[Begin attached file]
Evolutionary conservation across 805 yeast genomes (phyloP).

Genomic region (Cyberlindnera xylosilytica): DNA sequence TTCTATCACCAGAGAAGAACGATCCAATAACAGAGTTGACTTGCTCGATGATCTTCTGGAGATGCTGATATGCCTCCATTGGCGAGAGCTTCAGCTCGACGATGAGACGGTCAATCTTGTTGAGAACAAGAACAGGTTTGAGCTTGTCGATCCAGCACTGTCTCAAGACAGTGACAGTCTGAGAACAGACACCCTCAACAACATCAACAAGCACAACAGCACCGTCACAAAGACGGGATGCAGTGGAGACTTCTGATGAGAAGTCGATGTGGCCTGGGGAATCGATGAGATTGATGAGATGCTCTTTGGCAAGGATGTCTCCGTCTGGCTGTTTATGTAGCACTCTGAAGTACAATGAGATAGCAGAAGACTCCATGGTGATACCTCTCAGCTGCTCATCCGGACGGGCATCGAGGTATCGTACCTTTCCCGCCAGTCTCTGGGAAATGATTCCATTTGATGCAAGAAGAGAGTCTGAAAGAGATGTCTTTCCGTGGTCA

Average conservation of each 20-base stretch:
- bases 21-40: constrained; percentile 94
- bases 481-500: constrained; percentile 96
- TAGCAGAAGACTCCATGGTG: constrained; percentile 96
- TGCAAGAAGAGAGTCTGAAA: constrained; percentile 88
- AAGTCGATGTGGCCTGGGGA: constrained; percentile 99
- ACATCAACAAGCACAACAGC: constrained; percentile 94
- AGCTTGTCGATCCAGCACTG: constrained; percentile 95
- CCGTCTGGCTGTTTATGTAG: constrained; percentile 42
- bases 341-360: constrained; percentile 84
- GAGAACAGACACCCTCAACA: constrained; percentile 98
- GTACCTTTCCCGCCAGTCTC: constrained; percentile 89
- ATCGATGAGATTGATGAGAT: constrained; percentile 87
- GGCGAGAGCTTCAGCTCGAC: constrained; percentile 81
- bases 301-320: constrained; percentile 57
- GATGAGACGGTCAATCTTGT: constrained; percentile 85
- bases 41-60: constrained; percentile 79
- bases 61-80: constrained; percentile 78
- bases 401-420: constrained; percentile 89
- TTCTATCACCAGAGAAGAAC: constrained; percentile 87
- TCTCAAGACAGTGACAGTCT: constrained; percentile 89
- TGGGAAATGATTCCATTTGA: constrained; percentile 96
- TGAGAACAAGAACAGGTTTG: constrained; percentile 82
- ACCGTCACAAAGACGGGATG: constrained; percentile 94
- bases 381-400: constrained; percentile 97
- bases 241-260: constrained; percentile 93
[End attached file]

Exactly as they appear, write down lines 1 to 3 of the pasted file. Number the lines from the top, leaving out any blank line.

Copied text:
Evolutionary conservation across 805 yeast genomes (phyloP).

Genomic region (Cyberlindnera xylosilytica): DNA sequence TTCTATCACCAGAGAAGAACGATCCAATAACAGAGTTGACTTGCTCGATGATCTTCTGGAGATGCTGATATGCCTCCATTGGCGAGAGCTTCAGCTCGACGATGAGACGGTCAATCTTGTTGAGAACAAGAACAGGTTTGAGCTTGTCGATCCAGCACTGTCTCAAGACAGTGACAGTCTGAGAACAGACACCCTCAACAACATCAACAAGCACAACAGCACCGTCACAAAGACGGGATGCAGTGGAGACTTCTGATGAGAAGTCGATGTGGCCTGGGGAATCGATGAGATTGATGAGATGCTCTTTGGCAAGGATGTCTCCGTCTGGCTGTTTATGTAGCACTCTGAAGTACAATGAGATAGCAGAAGACTCCATGGTGATACCTCTCAGCTGCTCATCCGGACGGGCATCGAGGTATCGTACCTTTCCCGCCAGTCTCTGGGAAATGATTCCATTTGATGCAAGAAGAGAGTCTGAAAGAGATGTCTTTCCGTGGTCA

Average conservation of each 20-base stretch: